Language Selection

English French German Italian Portuguese Spanish

OSS

7 local governments announced to build with Code for America

Filed under
OSS

This week, Code for America is thrilled to announce new partnerships with seven local governments for the 2015 Code for America Fellowship Program. The official announcement was shared with more than 750 attendees at the annual Code for America Summit on September 23, and in this press release.

Read more

The story of Aaron Swartz and his fight for open

Filed under
Movies
OSS

A new documentary about the life of Aaron Swartz was released in June this year. It recounts the story of one of the most impactful young talents of the Internet age, and the tragic saga of his quest to make the world a better place.

Directed by Brian Knappenberger, the film was funded through Kickstarter and backed by 1,531 supporters who collectively pledged $93,741, surpassing the initial funding goal of $75,000.

Read more

Puppet-wearing devs: There's now an app (or two) for that

Filed under
Server
OSS

Kanies, who is the original author of Puppet, said the Puppet Server has been re-engineered for increased efficiency, greater flexibility, and improved stability and scalability. The new version, which is now available in Puppet 3.7, improves improved performance by 300 per cent, he said.

The updated release also adds new, role-based access controls that integrate with standard directory servers, including Microsoft Active Directory and OpenLDAP. In addition, a new profiler and a metrics service provide health and usage information about the Puppet Server itself, which can in turn be monitored and graphed using third-party tools.

Read more

Dan Allen and Sarah White: Documentation Dearth Dooms Open Source Projects

Filed under
Interviews
OSS

Dan Allen: I can understand the programmer's dilemma in having to write documentation. It can be a long and painful process. Documentation in open source is often a missing link. There are four major pillars of developing open source software. Each one has it own elements of problem-solving associated with it. These are design, code writing, testing and documentation.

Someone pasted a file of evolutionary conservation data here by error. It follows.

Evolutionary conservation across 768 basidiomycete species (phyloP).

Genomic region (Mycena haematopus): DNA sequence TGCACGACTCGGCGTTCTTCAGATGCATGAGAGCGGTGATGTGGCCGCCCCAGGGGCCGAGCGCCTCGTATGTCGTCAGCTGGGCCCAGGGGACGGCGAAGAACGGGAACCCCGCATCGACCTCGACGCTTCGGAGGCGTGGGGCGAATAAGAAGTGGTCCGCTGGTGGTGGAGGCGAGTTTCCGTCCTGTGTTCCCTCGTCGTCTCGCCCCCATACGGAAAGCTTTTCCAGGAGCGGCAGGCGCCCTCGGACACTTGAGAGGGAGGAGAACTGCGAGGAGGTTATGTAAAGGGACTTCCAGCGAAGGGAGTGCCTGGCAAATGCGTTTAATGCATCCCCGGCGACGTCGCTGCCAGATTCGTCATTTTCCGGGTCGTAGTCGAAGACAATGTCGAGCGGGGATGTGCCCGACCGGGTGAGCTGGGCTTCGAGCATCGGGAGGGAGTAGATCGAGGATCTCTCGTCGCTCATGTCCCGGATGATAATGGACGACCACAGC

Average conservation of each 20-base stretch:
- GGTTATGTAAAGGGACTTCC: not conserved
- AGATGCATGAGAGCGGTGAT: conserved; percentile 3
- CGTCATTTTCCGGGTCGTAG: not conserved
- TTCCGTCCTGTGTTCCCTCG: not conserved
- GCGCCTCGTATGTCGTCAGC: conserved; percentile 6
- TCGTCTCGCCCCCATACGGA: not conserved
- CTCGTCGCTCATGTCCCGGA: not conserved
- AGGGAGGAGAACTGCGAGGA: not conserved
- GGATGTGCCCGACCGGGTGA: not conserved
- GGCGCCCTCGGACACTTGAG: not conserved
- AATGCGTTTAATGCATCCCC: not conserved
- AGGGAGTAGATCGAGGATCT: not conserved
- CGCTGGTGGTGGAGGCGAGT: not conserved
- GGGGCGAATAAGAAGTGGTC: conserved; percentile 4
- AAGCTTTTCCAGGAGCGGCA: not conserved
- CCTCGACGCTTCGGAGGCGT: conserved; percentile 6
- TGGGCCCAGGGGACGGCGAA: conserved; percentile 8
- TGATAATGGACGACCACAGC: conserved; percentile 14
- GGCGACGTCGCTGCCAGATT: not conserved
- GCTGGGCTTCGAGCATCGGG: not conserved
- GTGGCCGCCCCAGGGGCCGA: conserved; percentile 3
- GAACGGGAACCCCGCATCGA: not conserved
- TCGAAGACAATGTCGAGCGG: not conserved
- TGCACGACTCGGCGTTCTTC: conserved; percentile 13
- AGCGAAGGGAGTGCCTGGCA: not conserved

Read more

5 New Enterprise Open Source Projects to Watch

Filed under
OSS

The open source software community is nothing if not prolific, and exciting new projects arrive on the scene practically every day. Keeping up with it all can be a formidable challenge; on the other hand, failing to do so could mean you miss out on something great.

Nowhere is that more true than in enterprises, where upstart new contenders can change the way business is done almost overnight. Take Docker, for example. Though it only just launched last year, the container technology tool has taken the enterprise world by storm, becoming a fundamental part of the way many businesses work.

With that in mind, we recently took a stroll through Open Hub and reached out to several open source watchers in the hopes of highlighting a few of the latest up-and-comers in this space. What, we asked, are the most exciting open source projects to launch recently with a focus on enterprises?

Read more

Open source frameworks for digital self-service: Savings, flexibility and innovation

Filed under
OSS

The UK public sector today faces its greatest challenges for a generation. A unique combination of severe budget constraint, growing demand, innovation in technology and the mainstream adoption of online channels is speeding up an urgent drive for channel shift.

Read more

Why Python 4.0 won't be like Python 3.0

Filed under
Development
OSS

Newcomers to python-ideas occasionally make reference to the idea of "Python 4000" when proposing backwards incompatible changes that don't offer a clear migration path from currently legal Python 3 code. After all, we allowed that kind of change for Python 3.0, so why wouldn't we allow it for Python 4.0?

I've heard that question enough times now (including the more concerned phrasing "You made a big backwards compatibility break once, how do I know you won't do it again?"), that I figured I'd record my answer here, so I'd be able to refer people back to it in the future.

Read more

Share your genetic story with openSNP

Filed under
Interviews
OSS